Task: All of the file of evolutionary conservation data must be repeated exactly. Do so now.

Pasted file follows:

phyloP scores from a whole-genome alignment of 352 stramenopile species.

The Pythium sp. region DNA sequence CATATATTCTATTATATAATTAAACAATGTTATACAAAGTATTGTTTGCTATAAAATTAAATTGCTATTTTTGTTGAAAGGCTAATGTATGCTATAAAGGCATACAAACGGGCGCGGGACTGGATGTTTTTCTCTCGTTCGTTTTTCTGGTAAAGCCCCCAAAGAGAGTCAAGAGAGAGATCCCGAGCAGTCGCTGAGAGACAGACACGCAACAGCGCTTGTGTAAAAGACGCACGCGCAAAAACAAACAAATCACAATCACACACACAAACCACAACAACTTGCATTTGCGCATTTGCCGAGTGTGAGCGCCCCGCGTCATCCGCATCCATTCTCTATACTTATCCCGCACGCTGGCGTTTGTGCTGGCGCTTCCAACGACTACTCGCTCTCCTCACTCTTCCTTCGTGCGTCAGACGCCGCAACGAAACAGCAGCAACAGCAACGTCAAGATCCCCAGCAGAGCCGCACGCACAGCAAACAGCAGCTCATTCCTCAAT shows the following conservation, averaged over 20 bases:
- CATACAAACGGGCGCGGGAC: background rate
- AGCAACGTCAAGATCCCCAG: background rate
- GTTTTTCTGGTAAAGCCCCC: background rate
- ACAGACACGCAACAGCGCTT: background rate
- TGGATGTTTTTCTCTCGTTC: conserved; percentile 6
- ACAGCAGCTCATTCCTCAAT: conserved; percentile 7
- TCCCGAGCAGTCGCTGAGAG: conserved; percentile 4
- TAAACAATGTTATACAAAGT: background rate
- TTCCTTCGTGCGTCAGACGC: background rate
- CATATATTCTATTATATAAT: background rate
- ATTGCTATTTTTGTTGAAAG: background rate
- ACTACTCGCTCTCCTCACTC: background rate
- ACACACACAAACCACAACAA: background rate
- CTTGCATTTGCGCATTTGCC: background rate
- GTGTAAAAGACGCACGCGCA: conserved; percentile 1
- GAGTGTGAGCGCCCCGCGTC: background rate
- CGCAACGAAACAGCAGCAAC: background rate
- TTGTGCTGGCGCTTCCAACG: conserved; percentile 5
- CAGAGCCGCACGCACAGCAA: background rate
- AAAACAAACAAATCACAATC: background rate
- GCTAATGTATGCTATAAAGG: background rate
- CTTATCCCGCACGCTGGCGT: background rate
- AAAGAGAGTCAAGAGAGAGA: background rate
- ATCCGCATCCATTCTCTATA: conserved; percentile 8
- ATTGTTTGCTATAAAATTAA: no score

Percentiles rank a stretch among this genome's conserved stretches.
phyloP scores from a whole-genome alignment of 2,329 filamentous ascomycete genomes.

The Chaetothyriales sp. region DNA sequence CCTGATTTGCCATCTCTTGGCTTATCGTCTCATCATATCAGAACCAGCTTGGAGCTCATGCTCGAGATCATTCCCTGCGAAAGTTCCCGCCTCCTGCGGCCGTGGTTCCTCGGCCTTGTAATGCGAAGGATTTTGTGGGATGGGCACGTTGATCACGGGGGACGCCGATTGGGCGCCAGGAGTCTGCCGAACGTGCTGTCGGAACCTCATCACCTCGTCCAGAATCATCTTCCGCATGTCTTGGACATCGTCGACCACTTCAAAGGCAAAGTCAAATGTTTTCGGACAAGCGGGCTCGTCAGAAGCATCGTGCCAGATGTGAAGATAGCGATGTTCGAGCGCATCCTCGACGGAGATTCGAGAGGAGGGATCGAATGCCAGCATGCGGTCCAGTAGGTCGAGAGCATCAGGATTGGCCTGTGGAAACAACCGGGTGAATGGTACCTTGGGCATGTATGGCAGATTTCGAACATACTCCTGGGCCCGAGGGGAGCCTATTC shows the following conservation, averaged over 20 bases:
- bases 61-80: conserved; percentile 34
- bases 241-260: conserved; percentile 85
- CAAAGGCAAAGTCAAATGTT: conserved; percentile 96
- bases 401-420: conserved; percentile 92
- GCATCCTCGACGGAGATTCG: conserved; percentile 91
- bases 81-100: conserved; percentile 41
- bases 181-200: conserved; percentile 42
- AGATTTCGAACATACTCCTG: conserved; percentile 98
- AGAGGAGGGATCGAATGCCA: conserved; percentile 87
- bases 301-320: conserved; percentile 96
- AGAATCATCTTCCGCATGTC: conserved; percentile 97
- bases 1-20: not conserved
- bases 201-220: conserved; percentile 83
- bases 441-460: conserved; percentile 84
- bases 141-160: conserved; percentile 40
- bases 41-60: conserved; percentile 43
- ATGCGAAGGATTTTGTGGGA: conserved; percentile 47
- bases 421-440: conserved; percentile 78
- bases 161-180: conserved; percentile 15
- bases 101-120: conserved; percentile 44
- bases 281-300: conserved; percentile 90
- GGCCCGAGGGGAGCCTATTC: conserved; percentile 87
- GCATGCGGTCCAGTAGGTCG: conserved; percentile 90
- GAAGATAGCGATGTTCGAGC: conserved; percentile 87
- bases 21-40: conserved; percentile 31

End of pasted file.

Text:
phyloP scores from a whole-genome alignment of 352 stramenopile species.

The Pythium sp. region DNA sequence CATATATTCTATTATATAATTAAACAATGTTATACAAAGTATTGTTTGCTATAAAATTAAATTGCTATTTTTGTTGAAAGGCTAATGTATGCTATAAAGGCATACAAACGGGCGCGGGACTGGATGTTTTTCTCTCGTTCGTTTTTCTGGTAAAGCCCCCAAAGAGAGTCAAGAGAGAGATCCCGAGCAGTCGCTGAGAGACAGACACGCAACAGCGCTTGTGTAAAAGACGCACGCGCAAAAACAAACAAATCACAATCACACACACAAACCACAACAACTTGCATTTGCGCATTTGCCGAGTGTGAGCGCCCCGCGTCATCCGCATCCATTCTCTATACTTATCCCGCACGCTGGCGTTTGTGCTGGCGCTTCCAACGACTACTCGCTCTCCTCACTCTTCCTTCGTGCGTCAGACGCCGCAACGAAACAGCAGCAACAGCAACGTCAAGATCCCCAGCAGAGCCGCACGCACAGCAAACAGCAGCTCATTCCTCAAT shows the following conservation, averaged over 20 bases:
- CATACAAACGGGCGCGGGAC: background rate
- AGCAACGTCAAGATCCCCAG: background rate
- GTTTTTCTGGTAAAGCCCCC: background rate
- ACAGACACGCAACAGCGCTT: background rate
- TGGATGTTTTTCTCTCGTTC: conserved; percentile 6
- ACAGCAGCTCATTCCTCAAT: conserved; percentile 7
- TCCCGAGCAGTCGCTGAGAG: conserved; percentile 4
- TAAACAATGTTATACAAAGT: background rate
- TTCCTTCGTGCGTCAGACGC: background rate
- CATATATTCTATTATATAAT: background rate
- ATTGCTATTTTTGTTGAAAG: background rate
- ACTACTCGCTCTCCTCACTC: background rate
- ACACACACAAACCACAACAA: background rate
- CTTGCATTTGCGCATTTGCC: background rate
- GTGTAAAAGACGCACGCGCA: conserved; percentile 1
- GAGTGTGAGCGCCCCGCGTC: background rate
- CGCAACGAAACAGCAGCAAC: background rate
- TTGTGCTGGCGCTTCCAACG: conserved; percentile 5
- CAGAGCCGCACGCACAGCAA: background rate
- AAAACAAACAAATCACAATC: background rate
- GCTAATGTATGCTATAAAGG: background rate
- CTTATCCCGCACGCTGGCGT: background rate
- AAAGAGAGTCAAGAGAGAGA: background rate
- ATCCGCATCCATTCTCTATA: conserved; percentile 8
- ATTGTTTGCTATAAAATTAA: no score

Percentiles rank a stretch among this genome's conserved stretches.
phyloP scores from a whole-genome alignment of 2,329 filamentous ascomycete genomes.

The Chaetothyriales sp. region DNA sequence CCTGATTTGCCATCTCTTGGCTTATCGTCTCATCATATCAGAACCAGCTTGGAGCTCATGCTCGAGATCATTCCCTGCGAAAGTTCCCGCCTCCTGCGGCCGTGGTTCCTCGGCCTTGTAATGCGAAGGATTTTGTGGGATGGGCACGTTGATCACGGGGGACGCCGATTGGGCGCCAGGAGTCTGCCGAACGTGCTGTCGGAACCTCATCACCTCGTCCAGAATCATCTTCCGCATGTCTTGGACATCGTCGACCACTTCAAAGGCAAAGTCAAATGTTTTCGGACAAGCGGGCTCGTCAGAAGCATCGTGCCAGATGTGAAGATAGCGATGTTCGAGCGCATCCTCGACGGAGATTCGAGAGGAGGGATCGAATGCCAGCATGCGGTCCAGTAGGTCGAGAGCATCAGGATTGGCCTGTGGAAACAACCGGGTGAATGGTACCTTGGGCATGTATGGCAGATTTCGAACATACTCCTGGGCCCGAGGGGAGCCTATTC shows the following conservation, averaged over 20 bases:
- bases 61-80: conserved; percentile 34
- bases 241-260: conserved; percentile 85
- CAAAGGCAAAGTCAAATGTT: conserved; percentile 96
- bases 401-420: conserved; percentile 92
- GCATCCTCGACGGAGATTCG: conserved; percentile 91
- bases 81-100: conserved; percentile 41
- bases 181-200: conserved; percentile 42
- AGATTTCGAACATACTCCTG: conserved; percentile 98
- AGAGGAGGGATCGAATGCCA: conserved; percentile 87
- bases 301-320: conserved; percentile 96
- AGAATCATCTTCCGCATGTC: conserved; percentile 97
- bases 1-20: not conserved
- bases 201-220: conserved; percentile 83
- bases 441-460: conserved; percentile 84
- bases 141-160: conserved; percentile 40
- bases 41-60: conserved; percentile 43
- ATGCGAAGGATTTTGTGGGA: conserved; percentile 47
- bases 421-440: conserved; percentile 78
- bases 161-180: conserved; percentile 15
- bases 101-120: conserved; percentile 44
- bases 281-300: conserved; percentile 90
- GGCCCGAGGGGAGCCTATTC: conserved; percentile 87
- GCATGCGGTCCAGTAGGTCG: conserved; percentile 90
- GAAGATAGCGATGTTCGAGC: conserved; percentile 87
- bases 21-40: conserved; percentile 31